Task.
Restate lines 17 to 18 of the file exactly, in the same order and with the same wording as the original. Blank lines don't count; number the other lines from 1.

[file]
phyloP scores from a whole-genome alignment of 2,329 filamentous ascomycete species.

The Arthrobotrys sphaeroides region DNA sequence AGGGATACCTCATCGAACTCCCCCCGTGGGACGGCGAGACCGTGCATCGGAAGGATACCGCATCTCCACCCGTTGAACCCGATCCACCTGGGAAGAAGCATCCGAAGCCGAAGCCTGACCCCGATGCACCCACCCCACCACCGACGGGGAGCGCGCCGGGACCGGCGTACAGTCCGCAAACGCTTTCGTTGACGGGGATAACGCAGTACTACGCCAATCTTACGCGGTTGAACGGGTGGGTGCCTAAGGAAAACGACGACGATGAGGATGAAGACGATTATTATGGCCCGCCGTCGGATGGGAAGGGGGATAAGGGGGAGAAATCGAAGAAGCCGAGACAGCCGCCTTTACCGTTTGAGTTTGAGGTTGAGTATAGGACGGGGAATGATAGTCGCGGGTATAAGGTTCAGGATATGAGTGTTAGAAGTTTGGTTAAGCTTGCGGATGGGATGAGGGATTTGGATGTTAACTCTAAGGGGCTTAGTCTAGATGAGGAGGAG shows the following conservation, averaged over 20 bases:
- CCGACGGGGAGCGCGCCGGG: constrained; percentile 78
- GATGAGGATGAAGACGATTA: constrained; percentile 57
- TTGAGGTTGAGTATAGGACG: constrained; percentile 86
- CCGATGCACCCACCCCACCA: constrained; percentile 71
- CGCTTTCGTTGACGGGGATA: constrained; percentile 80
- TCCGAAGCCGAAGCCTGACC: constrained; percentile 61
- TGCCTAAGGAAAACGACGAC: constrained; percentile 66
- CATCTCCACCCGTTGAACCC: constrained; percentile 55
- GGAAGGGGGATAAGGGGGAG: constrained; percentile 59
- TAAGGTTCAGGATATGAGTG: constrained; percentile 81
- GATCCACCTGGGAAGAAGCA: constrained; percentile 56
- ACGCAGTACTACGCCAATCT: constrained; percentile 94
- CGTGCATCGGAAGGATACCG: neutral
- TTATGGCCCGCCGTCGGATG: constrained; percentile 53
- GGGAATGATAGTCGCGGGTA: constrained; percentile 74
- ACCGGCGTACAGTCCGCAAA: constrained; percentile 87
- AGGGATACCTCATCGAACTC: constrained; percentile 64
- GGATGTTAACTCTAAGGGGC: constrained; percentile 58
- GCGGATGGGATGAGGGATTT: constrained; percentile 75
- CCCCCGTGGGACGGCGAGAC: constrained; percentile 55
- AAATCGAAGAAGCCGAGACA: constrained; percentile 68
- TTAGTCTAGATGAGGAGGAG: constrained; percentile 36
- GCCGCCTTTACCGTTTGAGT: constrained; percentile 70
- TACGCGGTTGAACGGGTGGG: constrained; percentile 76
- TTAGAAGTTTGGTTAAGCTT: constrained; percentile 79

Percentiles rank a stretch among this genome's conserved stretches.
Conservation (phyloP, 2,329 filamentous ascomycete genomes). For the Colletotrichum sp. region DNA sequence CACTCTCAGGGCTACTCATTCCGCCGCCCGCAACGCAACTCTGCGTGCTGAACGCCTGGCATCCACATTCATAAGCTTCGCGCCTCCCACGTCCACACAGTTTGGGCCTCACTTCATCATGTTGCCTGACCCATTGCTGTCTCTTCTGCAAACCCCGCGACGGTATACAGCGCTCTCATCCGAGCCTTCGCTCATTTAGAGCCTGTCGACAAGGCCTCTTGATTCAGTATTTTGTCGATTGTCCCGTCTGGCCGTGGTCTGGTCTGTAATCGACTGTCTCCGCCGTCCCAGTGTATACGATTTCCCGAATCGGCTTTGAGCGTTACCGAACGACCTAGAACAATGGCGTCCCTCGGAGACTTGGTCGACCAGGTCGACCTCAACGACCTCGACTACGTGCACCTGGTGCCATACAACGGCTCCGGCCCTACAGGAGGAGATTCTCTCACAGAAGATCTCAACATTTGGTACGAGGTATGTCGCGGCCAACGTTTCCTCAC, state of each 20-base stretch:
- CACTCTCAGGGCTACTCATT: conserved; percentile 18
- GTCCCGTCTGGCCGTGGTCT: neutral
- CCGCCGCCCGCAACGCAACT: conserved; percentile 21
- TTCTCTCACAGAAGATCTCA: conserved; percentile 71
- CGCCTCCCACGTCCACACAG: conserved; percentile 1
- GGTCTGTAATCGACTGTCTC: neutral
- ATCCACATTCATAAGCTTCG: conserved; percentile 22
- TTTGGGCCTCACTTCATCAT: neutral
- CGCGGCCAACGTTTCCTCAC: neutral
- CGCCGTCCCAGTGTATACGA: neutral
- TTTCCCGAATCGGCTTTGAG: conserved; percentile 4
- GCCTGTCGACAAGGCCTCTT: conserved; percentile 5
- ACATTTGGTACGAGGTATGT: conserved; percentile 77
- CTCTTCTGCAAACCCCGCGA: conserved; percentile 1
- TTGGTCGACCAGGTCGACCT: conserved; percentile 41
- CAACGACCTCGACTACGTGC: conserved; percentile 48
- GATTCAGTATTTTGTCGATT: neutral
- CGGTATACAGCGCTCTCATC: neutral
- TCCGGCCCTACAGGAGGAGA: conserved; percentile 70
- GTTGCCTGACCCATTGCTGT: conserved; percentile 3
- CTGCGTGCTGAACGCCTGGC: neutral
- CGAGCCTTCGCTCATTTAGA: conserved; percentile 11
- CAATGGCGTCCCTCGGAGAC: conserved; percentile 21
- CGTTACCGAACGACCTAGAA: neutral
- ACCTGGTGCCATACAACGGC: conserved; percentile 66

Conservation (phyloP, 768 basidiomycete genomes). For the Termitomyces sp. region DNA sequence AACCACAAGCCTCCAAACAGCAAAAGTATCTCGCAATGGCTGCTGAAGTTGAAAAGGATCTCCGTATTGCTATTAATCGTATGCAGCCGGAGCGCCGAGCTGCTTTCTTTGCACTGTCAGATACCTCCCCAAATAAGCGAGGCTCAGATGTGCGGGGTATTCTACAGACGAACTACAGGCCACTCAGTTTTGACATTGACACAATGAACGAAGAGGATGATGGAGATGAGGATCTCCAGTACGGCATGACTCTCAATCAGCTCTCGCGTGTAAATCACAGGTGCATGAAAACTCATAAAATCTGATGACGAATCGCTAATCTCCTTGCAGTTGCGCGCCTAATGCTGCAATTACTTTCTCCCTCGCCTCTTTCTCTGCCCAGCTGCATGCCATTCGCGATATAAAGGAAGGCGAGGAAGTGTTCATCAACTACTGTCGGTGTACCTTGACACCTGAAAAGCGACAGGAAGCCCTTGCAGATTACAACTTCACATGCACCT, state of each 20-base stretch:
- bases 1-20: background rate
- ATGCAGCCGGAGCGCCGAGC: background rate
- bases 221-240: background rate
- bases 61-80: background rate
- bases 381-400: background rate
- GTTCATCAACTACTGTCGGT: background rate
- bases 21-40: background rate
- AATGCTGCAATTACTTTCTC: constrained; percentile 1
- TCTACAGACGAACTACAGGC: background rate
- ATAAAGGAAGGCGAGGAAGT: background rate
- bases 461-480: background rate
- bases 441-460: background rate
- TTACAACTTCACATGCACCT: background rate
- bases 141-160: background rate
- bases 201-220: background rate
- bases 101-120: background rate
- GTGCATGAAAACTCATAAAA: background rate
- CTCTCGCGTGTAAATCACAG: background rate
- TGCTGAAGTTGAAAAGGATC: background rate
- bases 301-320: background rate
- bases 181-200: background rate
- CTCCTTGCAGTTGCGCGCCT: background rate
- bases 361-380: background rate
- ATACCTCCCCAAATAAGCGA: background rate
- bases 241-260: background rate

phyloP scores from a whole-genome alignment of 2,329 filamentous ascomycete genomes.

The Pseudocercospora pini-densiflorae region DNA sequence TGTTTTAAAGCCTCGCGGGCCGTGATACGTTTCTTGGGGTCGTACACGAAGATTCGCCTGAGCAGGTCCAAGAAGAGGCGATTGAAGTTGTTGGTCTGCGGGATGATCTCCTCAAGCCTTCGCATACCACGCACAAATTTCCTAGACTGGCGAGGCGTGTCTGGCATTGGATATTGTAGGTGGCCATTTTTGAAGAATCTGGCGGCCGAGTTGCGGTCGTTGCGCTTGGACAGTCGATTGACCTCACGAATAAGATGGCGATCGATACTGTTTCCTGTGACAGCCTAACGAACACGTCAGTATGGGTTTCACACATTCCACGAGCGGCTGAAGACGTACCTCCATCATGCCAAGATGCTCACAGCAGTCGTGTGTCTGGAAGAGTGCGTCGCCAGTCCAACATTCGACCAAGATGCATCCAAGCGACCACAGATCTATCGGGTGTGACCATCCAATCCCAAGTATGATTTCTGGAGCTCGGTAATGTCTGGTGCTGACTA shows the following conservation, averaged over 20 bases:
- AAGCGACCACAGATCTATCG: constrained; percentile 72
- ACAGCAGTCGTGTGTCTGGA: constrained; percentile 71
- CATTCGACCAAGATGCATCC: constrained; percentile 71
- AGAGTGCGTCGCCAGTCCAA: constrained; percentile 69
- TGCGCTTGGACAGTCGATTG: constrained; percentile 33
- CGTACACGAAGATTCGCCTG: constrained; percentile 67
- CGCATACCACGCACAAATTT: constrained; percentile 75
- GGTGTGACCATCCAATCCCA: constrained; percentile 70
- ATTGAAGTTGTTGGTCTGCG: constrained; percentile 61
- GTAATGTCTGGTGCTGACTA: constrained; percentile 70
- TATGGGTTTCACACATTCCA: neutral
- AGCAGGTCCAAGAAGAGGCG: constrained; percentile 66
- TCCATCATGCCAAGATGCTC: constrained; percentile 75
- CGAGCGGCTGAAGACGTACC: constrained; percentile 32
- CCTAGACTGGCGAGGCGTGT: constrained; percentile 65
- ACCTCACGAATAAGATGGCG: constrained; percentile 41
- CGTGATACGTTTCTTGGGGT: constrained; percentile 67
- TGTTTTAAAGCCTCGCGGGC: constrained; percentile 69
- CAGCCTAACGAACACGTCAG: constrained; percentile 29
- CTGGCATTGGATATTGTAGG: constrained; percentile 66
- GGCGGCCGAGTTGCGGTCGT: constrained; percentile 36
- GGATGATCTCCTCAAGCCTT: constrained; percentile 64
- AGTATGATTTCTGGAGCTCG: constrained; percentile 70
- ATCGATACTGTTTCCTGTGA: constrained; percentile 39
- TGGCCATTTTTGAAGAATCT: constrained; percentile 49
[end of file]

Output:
- GGGAATGATAGTCGCGGGTA: constrained; percentile 74
- ACCGGCGTACAGTCCGCAAA: constrained; percentile 87